Mary Kate: Video is on the rise, and more branded entertainment is being created in the content marketing space. We'll also see more native advertising as publishers work to show more viewability for their advertisers.  When digital media began, advertising was positioned at the outskirts of web pages, unlike most other media, where advertising is embedded within the content—TV commercials and print ads are embedded within the content, for example.  Digital ads’ poor placement helped contribute to banner blindness, so now the industry is working to offer a more effective model—ads that are integrated more seamlessly within the web content.  This native placement helps ensure audiences actually see and engage with the marketing message, and I predict we’ll continue to see advertisers and publishers embracing the strategy.

Janel:  Years ago, editorial departments were very wary of content marketing.  They didn’t want anything to do with it.  Now I am noticing that our editorial team is really collaborating with us.  They are more involved and demonstrate more flexibility and open mindedness about paid content and how it can be done well.  I think we’ll see more of this and continue to see more high-end publishers embrace content marketing products.

Luciana: We’re seeing brands embrace the idea of influencer marketing and the power of getting the message out through unique sources.  More and more companies are realizing that they don’t have to communicate their message on their own; they can partner with individuals who have impactful reach in a targeted audience and saturation in specific industries. This extension of trust has brought a lot of value to the industry.

3. There's a lot of talk about how to effectively measure the success of a content marketing campaign.  What key metrics do you use?  What is the purpose of content marketing, and why is it so popular and effective?

Mary Kate: Content marketing is typically used to move the needle on top-of-the-funnel metrics such as awareness, perception, etc., as opposed to conversion. The thing that makes content marketing so exciting for advertisers is the fact that their audience will be an active participant in their brand.  They choose to click, read or push play, as opposed to being a passive viewer of commercial content.

Luciana: Our biggest measurement focus is engagement, and we’re happy to see that more and more companies are following suit.  While we’ll always look at CTR, we’re more interested in things like time spent on page, comments, shares, etc. We are also moving in the direction of measuring attention analytics, including things like active dwell time on page and scroll depth, to look for trends in our best-performing content.  Our goal is to use all of this data to advise our clients. We believe that quantity is only meaningful if you have quality, so we seek to bring relevant, engaging content that inspires our readers to take meaningful action.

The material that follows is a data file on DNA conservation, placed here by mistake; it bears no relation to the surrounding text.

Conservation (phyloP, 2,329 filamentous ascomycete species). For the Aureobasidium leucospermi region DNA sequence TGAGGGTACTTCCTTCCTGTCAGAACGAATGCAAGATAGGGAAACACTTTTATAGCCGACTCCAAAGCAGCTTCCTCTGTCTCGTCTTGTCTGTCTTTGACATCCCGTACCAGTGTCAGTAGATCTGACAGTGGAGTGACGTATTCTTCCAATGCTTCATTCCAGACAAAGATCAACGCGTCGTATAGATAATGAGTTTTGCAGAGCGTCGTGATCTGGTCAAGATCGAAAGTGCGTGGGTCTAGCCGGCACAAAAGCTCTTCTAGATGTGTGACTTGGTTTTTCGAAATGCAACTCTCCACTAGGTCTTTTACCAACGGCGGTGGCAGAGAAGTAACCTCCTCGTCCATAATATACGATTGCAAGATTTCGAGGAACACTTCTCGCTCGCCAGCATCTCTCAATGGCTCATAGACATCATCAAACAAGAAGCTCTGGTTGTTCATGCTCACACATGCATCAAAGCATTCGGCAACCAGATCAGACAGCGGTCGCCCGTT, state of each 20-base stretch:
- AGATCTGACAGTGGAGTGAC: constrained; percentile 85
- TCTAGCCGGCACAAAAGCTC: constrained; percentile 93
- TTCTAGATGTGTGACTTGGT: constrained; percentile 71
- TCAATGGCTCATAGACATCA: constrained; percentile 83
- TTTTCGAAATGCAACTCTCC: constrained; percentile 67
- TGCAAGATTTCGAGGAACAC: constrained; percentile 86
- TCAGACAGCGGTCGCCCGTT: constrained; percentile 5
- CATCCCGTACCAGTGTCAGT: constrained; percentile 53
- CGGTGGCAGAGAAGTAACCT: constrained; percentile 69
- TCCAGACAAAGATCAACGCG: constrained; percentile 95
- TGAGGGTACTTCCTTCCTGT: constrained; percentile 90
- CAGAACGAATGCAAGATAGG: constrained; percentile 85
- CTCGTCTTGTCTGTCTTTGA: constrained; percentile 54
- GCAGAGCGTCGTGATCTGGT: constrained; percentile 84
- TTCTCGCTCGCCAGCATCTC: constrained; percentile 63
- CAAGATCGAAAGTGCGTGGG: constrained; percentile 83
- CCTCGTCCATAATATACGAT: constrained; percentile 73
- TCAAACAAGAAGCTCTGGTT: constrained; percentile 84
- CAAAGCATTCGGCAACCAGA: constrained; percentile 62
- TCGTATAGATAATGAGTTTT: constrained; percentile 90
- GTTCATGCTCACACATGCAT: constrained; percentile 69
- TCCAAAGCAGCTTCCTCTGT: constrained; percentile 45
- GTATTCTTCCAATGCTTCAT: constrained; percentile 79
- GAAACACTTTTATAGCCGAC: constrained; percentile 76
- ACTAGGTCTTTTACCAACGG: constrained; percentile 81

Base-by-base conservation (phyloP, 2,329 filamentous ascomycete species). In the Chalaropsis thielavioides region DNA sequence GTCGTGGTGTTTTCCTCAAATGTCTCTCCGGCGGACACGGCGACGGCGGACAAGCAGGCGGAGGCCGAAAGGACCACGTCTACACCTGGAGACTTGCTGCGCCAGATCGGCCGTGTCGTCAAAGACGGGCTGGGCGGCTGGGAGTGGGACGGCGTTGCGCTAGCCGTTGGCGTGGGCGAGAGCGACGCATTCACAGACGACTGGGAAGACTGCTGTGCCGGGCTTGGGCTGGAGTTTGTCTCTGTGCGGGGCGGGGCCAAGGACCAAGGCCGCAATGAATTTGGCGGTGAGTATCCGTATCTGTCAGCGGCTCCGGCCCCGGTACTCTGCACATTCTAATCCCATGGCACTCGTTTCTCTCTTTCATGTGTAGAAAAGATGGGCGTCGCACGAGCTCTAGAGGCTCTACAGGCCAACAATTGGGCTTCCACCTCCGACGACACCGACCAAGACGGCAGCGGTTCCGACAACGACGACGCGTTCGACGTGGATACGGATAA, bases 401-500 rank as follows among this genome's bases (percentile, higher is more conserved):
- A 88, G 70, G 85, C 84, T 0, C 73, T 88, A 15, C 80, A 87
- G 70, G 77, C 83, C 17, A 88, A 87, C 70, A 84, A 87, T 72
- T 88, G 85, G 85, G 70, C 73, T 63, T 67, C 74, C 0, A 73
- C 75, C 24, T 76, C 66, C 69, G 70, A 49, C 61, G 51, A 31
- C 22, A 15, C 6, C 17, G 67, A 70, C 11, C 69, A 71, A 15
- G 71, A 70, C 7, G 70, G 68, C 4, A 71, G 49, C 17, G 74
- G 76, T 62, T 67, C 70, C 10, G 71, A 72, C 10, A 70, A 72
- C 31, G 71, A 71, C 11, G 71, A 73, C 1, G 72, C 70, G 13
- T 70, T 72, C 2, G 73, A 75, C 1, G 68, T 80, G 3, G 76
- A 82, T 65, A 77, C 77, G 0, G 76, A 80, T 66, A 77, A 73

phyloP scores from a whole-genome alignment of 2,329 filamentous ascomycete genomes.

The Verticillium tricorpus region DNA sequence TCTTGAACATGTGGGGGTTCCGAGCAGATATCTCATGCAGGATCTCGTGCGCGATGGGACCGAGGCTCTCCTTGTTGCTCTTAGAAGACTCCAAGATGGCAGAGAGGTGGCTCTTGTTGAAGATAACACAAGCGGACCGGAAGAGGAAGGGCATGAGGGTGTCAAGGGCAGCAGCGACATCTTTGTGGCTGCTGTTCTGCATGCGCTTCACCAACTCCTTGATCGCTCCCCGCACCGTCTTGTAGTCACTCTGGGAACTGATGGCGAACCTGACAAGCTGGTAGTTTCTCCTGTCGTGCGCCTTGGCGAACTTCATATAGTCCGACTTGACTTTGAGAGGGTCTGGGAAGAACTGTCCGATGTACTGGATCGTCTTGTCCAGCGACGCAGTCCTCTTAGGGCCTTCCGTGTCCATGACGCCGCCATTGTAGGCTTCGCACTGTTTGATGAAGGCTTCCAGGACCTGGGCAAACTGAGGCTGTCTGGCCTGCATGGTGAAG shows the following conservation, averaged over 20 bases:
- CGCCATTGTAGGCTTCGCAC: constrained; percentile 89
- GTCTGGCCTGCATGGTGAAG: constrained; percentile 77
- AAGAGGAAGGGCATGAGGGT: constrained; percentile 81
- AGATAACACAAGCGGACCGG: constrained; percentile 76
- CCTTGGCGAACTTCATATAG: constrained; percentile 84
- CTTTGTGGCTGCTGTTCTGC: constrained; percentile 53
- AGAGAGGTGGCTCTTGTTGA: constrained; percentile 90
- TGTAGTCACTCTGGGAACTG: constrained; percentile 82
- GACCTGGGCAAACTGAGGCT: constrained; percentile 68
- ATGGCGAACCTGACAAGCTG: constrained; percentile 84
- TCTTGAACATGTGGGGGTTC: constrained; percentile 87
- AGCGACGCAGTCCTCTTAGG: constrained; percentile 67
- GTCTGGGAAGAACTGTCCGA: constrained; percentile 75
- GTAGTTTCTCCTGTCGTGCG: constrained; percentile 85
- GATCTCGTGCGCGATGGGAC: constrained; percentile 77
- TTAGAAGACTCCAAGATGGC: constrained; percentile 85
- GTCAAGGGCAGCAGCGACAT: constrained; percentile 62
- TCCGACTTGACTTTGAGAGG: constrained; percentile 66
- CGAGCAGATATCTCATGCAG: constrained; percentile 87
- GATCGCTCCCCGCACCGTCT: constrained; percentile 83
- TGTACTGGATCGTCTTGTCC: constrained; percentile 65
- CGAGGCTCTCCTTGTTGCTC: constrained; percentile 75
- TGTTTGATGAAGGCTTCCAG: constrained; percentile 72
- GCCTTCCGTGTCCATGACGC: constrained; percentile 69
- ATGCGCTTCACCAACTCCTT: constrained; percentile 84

CJ: It is a question we are working with internally at the moment, and that Luciana addressed well.  The entire content marketing industry is trying to find the best set of measurement metrics.  What everyone, including Mediaplanet, agrees on is that content marketing should focus on engagement rather than direct response.  Regardless of metrics, content marketers are seeing the positive effects that result from educating and helping a consumer by providing interesting and relevant information—which is something quite different from the one-way advertising communication that we have all gotten so good at simply ignoring.

Julia: Quartz measures campaigns using the industry standards but focuses on whatever measurements make the most sense for the client’s objectives.  The purpose of content marketing is to engage with audiences emotionally by giving them interesting content that aligns with some principle or area of focus for a brand.  It is popular and effective when done well because it drives a level of respect from a reader.  Through quality content, a reader can better understand a brand’s principles.  They appreciate and respect that the brand is delivering solid content, not just advertising.

Janel: It really is tricky.  We are moving much more towards engagement metrics such as how long the reader was on the page and how many engaged readers we got.  But you’re still going to encounter advertisers who are more focused on CTR, so you have to work with them to set the right expectations, and also work with your team to figure out if there’s anything more you can do to achieve the advertiser’s objectives. 

Advertisers have always been interested in being involved in content.  They want to be written about!  Content has always been king.  No one visits a media site to read an ad — they want to read content.  It’s interesting that now advertisers have this unique opportunity to be a part of quality content.  It’s certainly part of the reason why content marketing is so popular and effective.